Lundberg: It is very tempting to start deploying a tool right away, but you should first clearly define your projects goals, scope, and priorities. A project definition exercise can take a few weeks, but is well worth the investment. Items to discuss include:
Use cases in scope
Roles and responsibilities
Reports and dashboards in use and their audiences
Current and future processes
Touch points with other processes or systems
Migration of historical data
Training requirements and audiences
Infrastructure requirements and constraints
This type of information is usually best gathered in a series of workshops and interviews with key functional stakeholders, system owners, and power users. Demos and prototypes can be helpful at this stage to ensure everyone is on board and to receive early feedback. The outcome is being in a good position to create a high-level project plan that outlines the scope, objectives, key stakeholders, milestones, and so on.
You also need to think about who will own, host, and administer your solution after the project. Those people needs to be involved and consulted at an early stage. Important things like how future changes will be funded and approved or how the solution should be hosted and operated should be understood.
Skouse: In addition to other software in use, you should determine what other methodologies or tools are used. Who is using spreadsheets, e-mail, and document managment tools? Are they using manual forms or worksheets? What, if any, are their GRC processes today that need to be captured within the tool?
Next you need to determine what will be replaced or supplanted. Along with this, are there budget and/or license restrictions that need to be taken into account? For example, if another tool is sunsetting, and it’s not done by a certain time, will a large cost be incurred? If key stakeholders give their acceptance, it’s much more difficult for them to complain later. The best programs take the work people are already doing and make it easier. If you design something that makes things more difficult, then adoption is typically not good.
Switzer: How do you set a schedule and determine what items to include?
Skouse: High-level roadmaps are a good place to start. Identify foundational priorities to be done first, such as reporting hierarchies, taxonomies, process harmonization, and issue management processes. After prerequisites are in place, look for business priorities that are “quick wins.” High gain for low effort. Processes that are close to out-of-box functionality are good candidates here. In a perfect world … another way to consider order is as follows: First, establish the foundational priorities. Next, define the regulatory needs and what defines compliance with those regulations. Then define and manage risk informed by how well you are addressing regulatory compliance, and then look for quick wins in areas such as third-party management, business continuity, audit, and other operations. IT-specific GRC projects would likely prioritize other areas as well, such as security operations and vulnerability management.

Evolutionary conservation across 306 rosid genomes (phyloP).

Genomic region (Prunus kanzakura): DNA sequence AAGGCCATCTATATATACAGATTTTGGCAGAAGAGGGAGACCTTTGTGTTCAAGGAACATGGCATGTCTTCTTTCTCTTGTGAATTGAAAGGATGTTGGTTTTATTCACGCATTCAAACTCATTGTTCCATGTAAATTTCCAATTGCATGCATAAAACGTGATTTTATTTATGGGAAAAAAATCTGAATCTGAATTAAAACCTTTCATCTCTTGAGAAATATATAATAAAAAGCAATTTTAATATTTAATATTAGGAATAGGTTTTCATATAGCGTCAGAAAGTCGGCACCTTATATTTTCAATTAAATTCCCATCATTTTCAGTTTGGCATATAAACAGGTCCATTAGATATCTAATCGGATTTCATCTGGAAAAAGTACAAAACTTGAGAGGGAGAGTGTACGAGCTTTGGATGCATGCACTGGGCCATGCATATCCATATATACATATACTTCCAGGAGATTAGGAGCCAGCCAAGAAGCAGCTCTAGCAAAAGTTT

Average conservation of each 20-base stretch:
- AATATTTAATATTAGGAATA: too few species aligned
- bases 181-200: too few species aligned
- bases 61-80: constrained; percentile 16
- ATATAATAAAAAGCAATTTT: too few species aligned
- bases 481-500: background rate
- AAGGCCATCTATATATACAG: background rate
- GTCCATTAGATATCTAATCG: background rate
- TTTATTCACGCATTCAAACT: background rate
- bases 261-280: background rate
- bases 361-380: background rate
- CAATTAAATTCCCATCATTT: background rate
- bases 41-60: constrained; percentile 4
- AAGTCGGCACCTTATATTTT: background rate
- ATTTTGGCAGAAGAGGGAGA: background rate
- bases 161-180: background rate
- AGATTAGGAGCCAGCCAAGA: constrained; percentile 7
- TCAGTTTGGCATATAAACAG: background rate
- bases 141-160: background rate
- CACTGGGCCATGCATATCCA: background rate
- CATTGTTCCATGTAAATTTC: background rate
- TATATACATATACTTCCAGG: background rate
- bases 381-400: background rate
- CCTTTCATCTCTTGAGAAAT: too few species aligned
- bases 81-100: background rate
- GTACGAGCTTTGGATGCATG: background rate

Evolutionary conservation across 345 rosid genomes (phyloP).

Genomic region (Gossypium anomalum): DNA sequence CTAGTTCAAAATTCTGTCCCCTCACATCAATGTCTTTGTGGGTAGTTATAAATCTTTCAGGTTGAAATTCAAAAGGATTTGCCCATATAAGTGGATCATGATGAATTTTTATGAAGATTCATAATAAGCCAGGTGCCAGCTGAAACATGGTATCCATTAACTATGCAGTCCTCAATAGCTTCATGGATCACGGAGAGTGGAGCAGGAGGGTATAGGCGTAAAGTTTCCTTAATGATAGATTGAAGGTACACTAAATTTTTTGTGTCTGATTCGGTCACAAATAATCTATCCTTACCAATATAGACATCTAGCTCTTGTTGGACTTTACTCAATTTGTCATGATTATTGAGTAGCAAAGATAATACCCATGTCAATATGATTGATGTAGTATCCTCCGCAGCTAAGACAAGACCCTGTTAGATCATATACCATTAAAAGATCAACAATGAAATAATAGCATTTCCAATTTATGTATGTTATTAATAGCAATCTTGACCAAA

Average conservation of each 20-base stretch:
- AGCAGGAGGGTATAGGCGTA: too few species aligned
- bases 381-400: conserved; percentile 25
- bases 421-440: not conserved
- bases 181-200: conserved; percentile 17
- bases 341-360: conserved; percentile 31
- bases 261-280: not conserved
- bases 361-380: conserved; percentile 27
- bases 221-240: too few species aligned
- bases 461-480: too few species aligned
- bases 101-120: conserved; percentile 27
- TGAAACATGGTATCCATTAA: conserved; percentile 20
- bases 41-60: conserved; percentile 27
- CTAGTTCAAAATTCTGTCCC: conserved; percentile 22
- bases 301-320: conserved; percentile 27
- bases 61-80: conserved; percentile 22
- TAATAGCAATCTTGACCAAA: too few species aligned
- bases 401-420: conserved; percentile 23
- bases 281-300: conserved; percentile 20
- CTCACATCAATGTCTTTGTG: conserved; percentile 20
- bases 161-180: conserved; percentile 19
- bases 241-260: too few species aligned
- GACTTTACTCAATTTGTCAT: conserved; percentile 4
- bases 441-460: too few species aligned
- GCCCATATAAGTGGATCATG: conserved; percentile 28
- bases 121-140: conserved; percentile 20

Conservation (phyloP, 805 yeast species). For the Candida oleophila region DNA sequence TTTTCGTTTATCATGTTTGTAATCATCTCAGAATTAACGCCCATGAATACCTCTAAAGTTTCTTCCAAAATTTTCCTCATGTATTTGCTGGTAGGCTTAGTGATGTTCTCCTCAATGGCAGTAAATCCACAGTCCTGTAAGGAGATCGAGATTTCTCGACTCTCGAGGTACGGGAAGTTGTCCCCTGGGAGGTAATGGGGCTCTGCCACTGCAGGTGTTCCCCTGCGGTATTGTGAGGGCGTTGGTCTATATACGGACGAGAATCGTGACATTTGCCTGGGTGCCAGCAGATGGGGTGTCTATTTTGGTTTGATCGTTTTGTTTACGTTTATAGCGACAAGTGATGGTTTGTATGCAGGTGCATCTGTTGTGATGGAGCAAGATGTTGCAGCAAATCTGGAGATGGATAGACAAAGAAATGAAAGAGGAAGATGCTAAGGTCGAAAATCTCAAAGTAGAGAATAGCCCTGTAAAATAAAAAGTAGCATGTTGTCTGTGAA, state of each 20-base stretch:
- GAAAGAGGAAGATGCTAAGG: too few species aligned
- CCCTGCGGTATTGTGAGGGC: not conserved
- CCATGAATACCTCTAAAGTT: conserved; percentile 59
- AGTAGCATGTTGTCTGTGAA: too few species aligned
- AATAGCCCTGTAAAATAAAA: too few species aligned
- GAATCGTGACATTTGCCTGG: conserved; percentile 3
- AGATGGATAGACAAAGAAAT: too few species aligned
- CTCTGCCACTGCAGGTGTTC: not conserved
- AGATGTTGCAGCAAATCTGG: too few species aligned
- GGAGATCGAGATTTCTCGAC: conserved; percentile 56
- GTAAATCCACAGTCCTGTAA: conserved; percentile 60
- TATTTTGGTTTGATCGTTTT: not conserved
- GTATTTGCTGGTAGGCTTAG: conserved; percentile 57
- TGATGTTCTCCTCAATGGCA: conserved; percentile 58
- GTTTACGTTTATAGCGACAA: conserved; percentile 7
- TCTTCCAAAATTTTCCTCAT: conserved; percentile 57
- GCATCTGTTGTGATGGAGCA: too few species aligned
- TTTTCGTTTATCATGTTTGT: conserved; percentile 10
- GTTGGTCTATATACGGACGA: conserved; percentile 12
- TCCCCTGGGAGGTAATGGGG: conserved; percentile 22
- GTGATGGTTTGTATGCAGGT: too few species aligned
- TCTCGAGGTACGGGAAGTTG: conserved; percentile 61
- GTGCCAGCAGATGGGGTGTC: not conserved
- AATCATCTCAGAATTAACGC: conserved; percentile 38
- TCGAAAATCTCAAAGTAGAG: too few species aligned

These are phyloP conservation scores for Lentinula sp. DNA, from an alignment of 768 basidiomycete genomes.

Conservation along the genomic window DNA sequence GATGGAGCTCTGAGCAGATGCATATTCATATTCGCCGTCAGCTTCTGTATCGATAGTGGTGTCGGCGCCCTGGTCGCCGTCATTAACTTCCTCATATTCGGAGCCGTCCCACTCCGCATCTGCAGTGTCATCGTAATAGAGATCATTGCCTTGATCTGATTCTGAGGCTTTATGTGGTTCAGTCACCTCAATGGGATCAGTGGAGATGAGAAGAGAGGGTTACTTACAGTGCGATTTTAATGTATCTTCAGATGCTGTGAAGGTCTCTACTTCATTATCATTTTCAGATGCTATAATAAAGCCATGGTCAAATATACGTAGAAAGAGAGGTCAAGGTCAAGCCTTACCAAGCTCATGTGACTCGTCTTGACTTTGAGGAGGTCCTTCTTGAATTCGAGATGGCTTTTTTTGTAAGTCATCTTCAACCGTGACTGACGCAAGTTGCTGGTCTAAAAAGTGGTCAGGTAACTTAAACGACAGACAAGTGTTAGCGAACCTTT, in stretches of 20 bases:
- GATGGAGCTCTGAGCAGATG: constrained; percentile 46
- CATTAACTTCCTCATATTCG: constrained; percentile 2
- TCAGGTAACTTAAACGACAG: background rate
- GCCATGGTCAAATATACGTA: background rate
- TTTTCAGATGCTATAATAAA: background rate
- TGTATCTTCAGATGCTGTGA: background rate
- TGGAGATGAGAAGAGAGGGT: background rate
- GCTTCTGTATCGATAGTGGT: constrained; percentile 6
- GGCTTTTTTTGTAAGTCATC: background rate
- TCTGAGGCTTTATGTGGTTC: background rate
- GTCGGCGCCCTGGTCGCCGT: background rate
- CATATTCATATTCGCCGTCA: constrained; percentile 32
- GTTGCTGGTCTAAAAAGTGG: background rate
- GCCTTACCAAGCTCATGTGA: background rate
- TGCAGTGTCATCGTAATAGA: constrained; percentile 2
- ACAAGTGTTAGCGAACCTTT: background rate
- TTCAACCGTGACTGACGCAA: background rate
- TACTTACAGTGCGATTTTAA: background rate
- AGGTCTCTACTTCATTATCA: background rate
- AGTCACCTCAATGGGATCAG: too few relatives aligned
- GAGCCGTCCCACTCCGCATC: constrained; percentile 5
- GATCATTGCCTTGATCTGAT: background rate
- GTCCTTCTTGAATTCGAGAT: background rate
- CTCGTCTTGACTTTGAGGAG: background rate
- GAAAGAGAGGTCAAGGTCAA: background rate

Lundberg: Agreeing on the project scope across stakeholders can be a challenging process, but never less critical to the success of the project. All business, functional, and technical requirements need to be understood, but ultimately have to be prioritized into must-haves and nice-to-haves.
A number of things could influence your decision, such as business priorities and cycles, regulatory requirements, constraints on use of existing systems, dependencies on other projects, and so on. Your executive sponsor and/or steering committee should ultimately provide guidance on the scoping.
Organizations that adopt an incremental or phased approach are, however, much more likely to be successful than those who try to boil the ocean. Have a vision and define a roadmap, but focus on the basics and worry about perfection later. Everyone wants an aggressive timeline, but be realistic. And, while it’s tempting to pressure the vendor, most of them will confess to spending most of the project time waiting for the client anyway. Expect to deploy a single businss process in 2-3 months and to spend 50 percent of that time with business requirements and design activities.